Pride of Donegal
This case reviewed unseaworthiness under the Marine Insurance Act 1906 (‘MIA’), the court finding that the vessel was unseaworthy in two respects. The court also looked at the suspension and withdrawal of class in the context of claims under voyage policies on freight and held that the words "classed with major classification society" in the insurance policy required the vessel to be in class at the time that the events giving rise to the casualty occurred. It was not sufficient that the ship be so classed only at the commencement of the voyage. On the facts of this case, the ship was in class when the casualty occurred.
DMC Category Rating: Developed
This case note is based on an Article in the August 2002 Edition of the ‘Bulletin’, published by the Marine and Insurance teams at the international firm of lawyers,DLA. DLA is an International Contributor to this website
The claimants (the charterers of The Pride of Donegal and the assignees of the benefit of the insurance contract) claimed a total of $876,000 by way of lost freight under two charterparties. The defendant insurers argued that there had been a breach of the implied warranty of seaworthiness under section 39(1) of the Marine Insurance Act of 1906 (‘MIA’). That section reads:
"In a voyage policy there is an implied warranty that at the commencement of the voyage the ship shall be seaworthy for the purpose of the particular adventure insured."
The insurance cover was for a period of 12 months from 13 September 1995 and was in respect of freight and bunkers "per any vessel owned and/or chartered and/or operated by the assured, classed with major classification society, not exceeding 20 years of age or held covered". The conditions included the Institute Voyage Clauses Freight Cl 288 1/8/89, which provided that the insurance covered "loss of the subject-matter insured caused…. by negligence of Masters, Officers, Crew or Pilot…provided such loss has not resulted from want of due diligence by the Assured, Owners or Managers". A declaration to insurers in respect of the voyage in question was made on 20 December 1995, with further details following on 27 December.
Insurers' defence was that the vessel was unseaworthy in numerous respects when it left Detroit. Some of these were fairly minor and did not individually amount to unseaworthiness but did so if taken together with all the other defects. As regards classification, insurers argued that the terms of the insurance ("any vessel…classed with major classification society") required the vessel remain in class throughout the voyage, and operated either as a limitation on the cover, a warranty, or a condition precedent to insurers' liability. The claimants maintained that the vessel had only to be classed at the start of the voyage. The Pride of Donegal had ceased to be maintained with a classification society after 27 December 1995.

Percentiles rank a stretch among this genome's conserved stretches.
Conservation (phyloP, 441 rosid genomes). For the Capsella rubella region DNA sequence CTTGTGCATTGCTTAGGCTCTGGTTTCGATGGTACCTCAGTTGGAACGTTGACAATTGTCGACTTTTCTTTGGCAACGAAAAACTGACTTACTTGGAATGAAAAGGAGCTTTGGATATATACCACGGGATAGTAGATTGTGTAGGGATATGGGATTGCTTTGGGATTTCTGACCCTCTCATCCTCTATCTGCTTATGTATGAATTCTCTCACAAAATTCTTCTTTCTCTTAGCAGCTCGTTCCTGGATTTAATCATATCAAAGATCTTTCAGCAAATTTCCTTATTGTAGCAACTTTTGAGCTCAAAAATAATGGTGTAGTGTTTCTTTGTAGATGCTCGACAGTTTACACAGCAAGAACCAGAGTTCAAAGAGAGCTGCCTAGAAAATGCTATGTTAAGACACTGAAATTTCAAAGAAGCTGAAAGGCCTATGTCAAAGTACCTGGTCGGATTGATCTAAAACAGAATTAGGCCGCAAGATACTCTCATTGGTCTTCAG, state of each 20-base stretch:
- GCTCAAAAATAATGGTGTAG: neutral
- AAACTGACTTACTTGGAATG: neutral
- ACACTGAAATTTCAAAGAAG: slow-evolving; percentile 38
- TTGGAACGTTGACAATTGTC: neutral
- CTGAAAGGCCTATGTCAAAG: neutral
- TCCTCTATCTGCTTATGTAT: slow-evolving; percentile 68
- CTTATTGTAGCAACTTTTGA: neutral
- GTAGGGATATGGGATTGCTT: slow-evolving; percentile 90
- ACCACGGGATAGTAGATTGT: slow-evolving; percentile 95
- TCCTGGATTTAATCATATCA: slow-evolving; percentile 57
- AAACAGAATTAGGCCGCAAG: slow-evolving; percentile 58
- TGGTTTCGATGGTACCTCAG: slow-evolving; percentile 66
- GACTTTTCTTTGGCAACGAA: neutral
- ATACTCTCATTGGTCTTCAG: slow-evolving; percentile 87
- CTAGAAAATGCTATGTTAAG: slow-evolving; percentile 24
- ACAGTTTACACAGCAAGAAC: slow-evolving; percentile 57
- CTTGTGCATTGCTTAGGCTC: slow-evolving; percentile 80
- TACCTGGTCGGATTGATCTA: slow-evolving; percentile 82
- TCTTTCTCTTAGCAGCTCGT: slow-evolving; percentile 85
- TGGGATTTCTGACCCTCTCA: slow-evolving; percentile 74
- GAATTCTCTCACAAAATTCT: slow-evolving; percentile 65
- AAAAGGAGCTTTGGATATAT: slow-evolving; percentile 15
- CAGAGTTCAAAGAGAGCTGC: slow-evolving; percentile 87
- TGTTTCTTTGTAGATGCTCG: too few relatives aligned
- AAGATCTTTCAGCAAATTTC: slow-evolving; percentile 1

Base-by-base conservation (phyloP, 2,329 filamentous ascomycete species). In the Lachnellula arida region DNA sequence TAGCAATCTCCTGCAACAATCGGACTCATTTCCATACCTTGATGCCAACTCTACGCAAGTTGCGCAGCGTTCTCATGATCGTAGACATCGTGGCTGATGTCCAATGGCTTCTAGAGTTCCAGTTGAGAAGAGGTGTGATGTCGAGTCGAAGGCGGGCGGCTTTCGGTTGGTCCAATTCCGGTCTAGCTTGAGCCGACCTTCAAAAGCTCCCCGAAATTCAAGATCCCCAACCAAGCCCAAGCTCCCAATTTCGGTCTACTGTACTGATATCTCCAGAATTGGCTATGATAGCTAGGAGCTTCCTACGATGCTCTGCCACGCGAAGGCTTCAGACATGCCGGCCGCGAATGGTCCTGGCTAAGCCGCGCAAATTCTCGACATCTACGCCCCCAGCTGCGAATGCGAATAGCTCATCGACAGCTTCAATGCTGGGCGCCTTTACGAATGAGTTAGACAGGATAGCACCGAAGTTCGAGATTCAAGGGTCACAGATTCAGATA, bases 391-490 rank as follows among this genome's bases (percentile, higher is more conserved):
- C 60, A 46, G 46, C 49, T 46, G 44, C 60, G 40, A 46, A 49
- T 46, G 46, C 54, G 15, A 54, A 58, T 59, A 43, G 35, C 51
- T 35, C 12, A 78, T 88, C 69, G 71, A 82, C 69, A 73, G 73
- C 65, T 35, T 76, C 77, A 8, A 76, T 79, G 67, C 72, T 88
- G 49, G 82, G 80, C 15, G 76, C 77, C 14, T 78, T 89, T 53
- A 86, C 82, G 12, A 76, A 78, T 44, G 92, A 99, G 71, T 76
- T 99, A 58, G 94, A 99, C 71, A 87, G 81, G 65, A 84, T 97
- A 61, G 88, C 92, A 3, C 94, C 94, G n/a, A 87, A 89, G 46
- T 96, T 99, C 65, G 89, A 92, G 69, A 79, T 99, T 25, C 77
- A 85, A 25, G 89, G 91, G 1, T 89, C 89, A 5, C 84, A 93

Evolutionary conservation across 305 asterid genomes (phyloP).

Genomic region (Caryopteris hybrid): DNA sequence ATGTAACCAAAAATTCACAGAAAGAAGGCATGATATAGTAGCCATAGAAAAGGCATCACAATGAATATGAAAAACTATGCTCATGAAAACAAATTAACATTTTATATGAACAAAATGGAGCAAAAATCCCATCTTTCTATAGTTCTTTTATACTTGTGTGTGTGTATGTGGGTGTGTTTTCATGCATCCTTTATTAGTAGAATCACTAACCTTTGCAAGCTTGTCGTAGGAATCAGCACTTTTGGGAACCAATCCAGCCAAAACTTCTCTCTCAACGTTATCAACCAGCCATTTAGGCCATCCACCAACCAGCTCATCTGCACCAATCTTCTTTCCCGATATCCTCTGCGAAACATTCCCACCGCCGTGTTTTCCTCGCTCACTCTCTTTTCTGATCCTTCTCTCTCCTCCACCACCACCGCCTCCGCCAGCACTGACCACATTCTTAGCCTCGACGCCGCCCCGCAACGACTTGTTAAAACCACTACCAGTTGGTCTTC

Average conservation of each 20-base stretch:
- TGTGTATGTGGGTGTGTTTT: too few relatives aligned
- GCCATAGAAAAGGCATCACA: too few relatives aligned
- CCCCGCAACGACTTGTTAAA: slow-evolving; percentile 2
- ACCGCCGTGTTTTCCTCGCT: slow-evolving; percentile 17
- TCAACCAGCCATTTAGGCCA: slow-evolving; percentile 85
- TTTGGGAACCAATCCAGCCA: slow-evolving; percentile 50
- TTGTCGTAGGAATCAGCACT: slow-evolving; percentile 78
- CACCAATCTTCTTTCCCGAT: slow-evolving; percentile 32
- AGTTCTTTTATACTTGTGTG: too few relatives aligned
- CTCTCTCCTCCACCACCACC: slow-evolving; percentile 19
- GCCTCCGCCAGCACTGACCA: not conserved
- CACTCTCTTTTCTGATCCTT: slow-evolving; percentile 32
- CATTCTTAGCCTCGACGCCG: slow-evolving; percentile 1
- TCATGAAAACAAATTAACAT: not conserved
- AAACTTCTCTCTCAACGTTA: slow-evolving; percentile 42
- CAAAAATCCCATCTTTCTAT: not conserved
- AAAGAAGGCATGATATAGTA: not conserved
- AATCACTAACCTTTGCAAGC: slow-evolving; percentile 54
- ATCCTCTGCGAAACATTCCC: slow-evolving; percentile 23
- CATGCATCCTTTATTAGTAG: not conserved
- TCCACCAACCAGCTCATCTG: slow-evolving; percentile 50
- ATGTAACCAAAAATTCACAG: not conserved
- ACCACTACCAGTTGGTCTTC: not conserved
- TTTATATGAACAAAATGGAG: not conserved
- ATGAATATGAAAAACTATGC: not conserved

Unseaworthiness is a question of fact in each case. Not every defect that requires repair makes a vessel unseaworthy, but a trivial defect can render a vessel unseaworthy. So too can a defect which the crew can repair (Hong Kong Fir Shipping Co v Kawasaki Kisen Kaisha  2 QB 26. There is a presumption that a vessel is unseaworthy if "there is something about it which endangers the safety of the vessel or its cargo or which might cause significant damage to its cargo" (Athenian Tankers Management SA v Pyrena Shipping Inc (The Arianna)  2 Ll L R 376).
But there was no precedent for insurers' suggestion that the court should consider the defects cumulatively. The judge felt that, whilst there were circumstances in which the court might consider two or more defects together (such as where two defects were potentially concurrent causes of the loss), this was not the case here.
On the evidence, the judge held that, at the start of the voyage, the vessel had been unseaworthy in two separate respects; (i) as a result of corrosion of the turbocharger casing and (ii) because of defective generators. This constituted two separate breaches of warranty, and either one of them meant that that the claimants’ claim failed.
As regards classification, the judge found there was no basis on which to find either a warranty or a condition precedent. But the words did affect the scope of the cover. Quite simply, the cover extended to vessels as long as they were classed by a major classification society. The policy would therefore provide protection only if the vessel was in class at the time of the events that caused the loss. The evidence showed that the suspension of class was made retrospectively as a consequence of the main engine failure on 27 December 1995. This, the judge was satisfied, was an insured event and, at the time of that event, the vessel was still in class.
This will have been of small comfort to the claimants, however, given the earlier finding on the issue of seaworthiness.
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